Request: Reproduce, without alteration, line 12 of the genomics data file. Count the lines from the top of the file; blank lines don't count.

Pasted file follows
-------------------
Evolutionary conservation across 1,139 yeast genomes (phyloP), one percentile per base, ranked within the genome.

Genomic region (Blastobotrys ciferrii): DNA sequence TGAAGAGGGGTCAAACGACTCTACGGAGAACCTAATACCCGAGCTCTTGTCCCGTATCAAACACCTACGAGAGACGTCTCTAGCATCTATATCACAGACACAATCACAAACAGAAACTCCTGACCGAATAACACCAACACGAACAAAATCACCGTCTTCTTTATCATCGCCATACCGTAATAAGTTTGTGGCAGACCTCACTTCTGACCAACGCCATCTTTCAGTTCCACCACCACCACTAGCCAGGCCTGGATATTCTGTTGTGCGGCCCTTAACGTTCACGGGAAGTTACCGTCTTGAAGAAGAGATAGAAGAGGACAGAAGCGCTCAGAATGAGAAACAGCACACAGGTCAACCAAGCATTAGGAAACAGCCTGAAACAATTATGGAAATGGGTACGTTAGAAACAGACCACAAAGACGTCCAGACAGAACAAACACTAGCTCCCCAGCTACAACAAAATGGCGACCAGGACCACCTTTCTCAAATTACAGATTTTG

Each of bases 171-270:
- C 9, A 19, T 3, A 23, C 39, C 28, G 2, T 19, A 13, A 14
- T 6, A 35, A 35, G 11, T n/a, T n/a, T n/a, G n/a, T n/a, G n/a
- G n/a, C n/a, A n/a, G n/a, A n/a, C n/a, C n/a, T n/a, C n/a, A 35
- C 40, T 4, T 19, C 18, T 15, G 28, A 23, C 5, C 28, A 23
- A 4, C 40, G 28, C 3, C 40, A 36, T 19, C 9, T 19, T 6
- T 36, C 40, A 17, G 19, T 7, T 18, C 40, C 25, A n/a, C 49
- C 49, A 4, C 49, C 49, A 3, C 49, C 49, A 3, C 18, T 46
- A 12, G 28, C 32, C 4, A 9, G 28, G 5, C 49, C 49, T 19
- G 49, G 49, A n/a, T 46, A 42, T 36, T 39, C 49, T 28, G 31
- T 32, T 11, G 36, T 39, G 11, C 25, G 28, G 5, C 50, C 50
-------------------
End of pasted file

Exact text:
- G 49, G 49, A n/a, T 46, A 42, T 36, T 39, C 49, T 28, G 31